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Letters | Jun 21, 2004
So, What Is New?
Jun 21, 2004
The impression I got from reading your cover story The New Bollywood (June 7) was the presence of a conspicuous negative strain. It outlines the trends, procedures and effects of contemporary filmmaking/film and music directors but concludes the discussion on a somewhat sceptical note. There’s definitely a different cinema germinating in Bollywood and it has a feelgood to it. Only with experimentation and fusion with the conventional or known Bollywood will it sustain and improve.
Amit Phatak, New York, US
New Bollywood! Give me a break. Outlook, in its usual premature giddiness, is painting a distorted picture. I’m a novice scriptwriter who has been making the rounds of Bollywood and am sickened by the sycophancy and nepotism in the industry. Perhaps my screenplay is terrible but getting people to even read it is an exercise in futility. There are simply no avenues, platforms or forums for new talent. And the effect shows in the quality of our films. How many globally critically acclaimed movies has the industry produced in the last few years? Path-breaking directors? Novel storylines? Don’t be fooled, it’s the same old garbage, in slicker garbage cans!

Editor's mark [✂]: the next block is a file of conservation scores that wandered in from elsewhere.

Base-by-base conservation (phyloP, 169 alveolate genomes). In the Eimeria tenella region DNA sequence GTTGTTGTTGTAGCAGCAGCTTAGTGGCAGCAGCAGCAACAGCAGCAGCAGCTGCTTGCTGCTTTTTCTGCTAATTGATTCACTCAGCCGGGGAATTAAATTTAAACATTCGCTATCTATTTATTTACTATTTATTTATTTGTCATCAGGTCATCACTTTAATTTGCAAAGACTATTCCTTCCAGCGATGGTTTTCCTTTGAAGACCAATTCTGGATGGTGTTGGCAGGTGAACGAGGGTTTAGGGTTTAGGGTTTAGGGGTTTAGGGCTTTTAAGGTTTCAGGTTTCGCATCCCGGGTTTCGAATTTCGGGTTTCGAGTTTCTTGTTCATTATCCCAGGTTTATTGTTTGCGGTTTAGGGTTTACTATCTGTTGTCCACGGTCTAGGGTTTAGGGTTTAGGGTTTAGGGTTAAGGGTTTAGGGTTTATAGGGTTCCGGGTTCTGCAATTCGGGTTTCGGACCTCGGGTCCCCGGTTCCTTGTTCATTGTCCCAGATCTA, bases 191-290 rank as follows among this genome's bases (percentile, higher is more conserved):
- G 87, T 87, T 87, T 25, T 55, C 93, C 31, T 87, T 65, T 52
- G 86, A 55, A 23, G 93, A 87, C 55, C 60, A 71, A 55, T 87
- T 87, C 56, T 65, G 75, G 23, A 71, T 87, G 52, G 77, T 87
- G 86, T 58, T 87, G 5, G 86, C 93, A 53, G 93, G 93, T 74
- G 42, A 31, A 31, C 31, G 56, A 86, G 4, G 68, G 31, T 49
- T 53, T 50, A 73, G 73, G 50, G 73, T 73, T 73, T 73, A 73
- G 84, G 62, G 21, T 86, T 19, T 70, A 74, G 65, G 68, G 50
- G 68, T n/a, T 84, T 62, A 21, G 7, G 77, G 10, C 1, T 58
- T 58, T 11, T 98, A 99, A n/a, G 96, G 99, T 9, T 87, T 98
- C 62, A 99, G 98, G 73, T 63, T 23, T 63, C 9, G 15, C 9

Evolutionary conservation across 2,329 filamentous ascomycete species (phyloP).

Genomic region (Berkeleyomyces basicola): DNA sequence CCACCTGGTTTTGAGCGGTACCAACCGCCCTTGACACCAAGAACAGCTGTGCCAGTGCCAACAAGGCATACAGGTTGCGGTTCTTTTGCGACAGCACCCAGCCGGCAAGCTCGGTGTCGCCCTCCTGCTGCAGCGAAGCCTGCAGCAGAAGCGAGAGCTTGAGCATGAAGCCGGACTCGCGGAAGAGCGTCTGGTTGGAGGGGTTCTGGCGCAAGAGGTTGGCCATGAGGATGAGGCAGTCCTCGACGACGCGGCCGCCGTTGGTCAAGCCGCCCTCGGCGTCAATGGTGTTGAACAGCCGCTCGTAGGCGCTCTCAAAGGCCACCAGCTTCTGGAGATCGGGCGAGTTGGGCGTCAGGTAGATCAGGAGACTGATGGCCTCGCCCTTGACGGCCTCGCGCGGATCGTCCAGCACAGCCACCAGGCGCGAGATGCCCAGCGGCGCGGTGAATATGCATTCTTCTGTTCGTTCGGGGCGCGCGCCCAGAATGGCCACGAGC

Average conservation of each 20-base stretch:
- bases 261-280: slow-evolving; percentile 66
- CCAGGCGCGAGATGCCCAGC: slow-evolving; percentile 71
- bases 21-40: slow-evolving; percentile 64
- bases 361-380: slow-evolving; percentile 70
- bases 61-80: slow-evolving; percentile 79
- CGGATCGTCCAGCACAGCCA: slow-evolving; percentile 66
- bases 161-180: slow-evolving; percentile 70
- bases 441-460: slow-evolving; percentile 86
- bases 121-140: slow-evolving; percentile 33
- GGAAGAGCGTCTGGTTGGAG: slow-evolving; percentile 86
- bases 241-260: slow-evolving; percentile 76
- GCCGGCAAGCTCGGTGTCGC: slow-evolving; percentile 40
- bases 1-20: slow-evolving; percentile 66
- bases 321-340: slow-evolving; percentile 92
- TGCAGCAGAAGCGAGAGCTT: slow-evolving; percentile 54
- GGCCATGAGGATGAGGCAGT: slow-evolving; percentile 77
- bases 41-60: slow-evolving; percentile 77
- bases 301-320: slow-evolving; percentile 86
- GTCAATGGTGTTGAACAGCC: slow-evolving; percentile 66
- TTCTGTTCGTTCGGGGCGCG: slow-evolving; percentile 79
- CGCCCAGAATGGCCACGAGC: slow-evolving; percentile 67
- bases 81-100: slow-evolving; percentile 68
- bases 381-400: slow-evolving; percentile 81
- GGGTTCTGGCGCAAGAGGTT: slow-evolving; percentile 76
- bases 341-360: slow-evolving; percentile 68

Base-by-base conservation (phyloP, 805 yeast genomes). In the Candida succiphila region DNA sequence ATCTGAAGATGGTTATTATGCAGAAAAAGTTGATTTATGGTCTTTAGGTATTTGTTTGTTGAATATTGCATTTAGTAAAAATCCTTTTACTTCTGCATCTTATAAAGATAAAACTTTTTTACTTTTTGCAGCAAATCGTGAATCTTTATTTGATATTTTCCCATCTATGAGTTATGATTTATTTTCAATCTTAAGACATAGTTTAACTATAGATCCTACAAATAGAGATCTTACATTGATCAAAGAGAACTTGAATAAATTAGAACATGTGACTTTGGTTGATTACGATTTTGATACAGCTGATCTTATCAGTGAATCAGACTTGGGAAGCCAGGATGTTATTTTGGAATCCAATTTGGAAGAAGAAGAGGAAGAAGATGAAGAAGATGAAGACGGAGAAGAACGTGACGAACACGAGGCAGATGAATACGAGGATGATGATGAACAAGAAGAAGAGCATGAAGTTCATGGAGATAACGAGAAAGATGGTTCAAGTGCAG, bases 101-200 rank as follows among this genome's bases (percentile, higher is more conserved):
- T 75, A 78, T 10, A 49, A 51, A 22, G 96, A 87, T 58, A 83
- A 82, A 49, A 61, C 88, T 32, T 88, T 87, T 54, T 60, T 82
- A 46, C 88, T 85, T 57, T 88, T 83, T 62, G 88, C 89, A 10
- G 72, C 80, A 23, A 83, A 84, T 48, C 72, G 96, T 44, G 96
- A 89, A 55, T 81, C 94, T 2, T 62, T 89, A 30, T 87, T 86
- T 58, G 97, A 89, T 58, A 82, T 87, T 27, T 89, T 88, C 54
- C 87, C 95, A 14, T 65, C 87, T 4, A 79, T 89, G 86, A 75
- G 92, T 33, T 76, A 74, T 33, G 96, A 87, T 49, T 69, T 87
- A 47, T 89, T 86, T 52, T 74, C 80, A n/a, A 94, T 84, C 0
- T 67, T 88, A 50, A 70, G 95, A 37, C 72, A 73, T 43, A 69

Narayan Mani, on e-mail
Having followed Anurag Kashyap’s work over the years, from his script for Satya to his directorial debut Paanch, one can understand what he and a hazaar other filmmakers are seeking. Just a departure from the current state of things (We’re All Running a Donkey’s Race). Indeed, if the Indian film has to make its presence felt abroad, sooner or later it will have to be on pure storytelling and not the wedding videos that bigger Indian filmmakers or filmmakers of Indian origin are cashing in on. And that too before the genre ‘crossover’ becomes yet another crossing fad and a butt of ridicule. It’s B2B time for Bollywood, that is, Back to the Basics.
Vishwajyoti Ghosh, New Delhi
Your tracing of beauty in India cinema (Devika Rani to Aishwarya: The Whole Shebang) completely sidelined the ’60s, as it did Sadhna, the beautiful style icon of that decade. Be it the bangs that came to be known as the Sadhna cut or the fitted churidars she brought into mainstream fashion in Waqt, Sadhna was the most copied actress of her time. She brought a western chic into Indian cinema; she was like luscious peach ice-cream when other actresses were rotund gulab-jamuns!
P. Prahlad, on e-mail
The trend towards movies getting more and more explicit is not surprising (Steamer Rides). It is cinema retaining its essence while keeping up with the times. All one needs to take care of now is to have a story and script to match so that a film is not reduced to a mere strip show.
Milind Kher, on e-mail
No matter how much one bares or dares, Bollywood can never be out of the woods. The wiles of the wild plagiarists may be food for the copycats but will continue to be fodder for even the remotely Indian psyches. If our culture, tradition, heritage and what not, as we often feign to boast of, still meant something to us, the transgression of the name Hollywood would not have decorated the Dadasaheb legacy. When the name’s pirated, the game has to be X-rated. Your Bollywood bonanza could only promote the cause of soft porn for improving the news media’s box-office returns.
Mrinmoy Prasad Goswami, Nagaon, Assam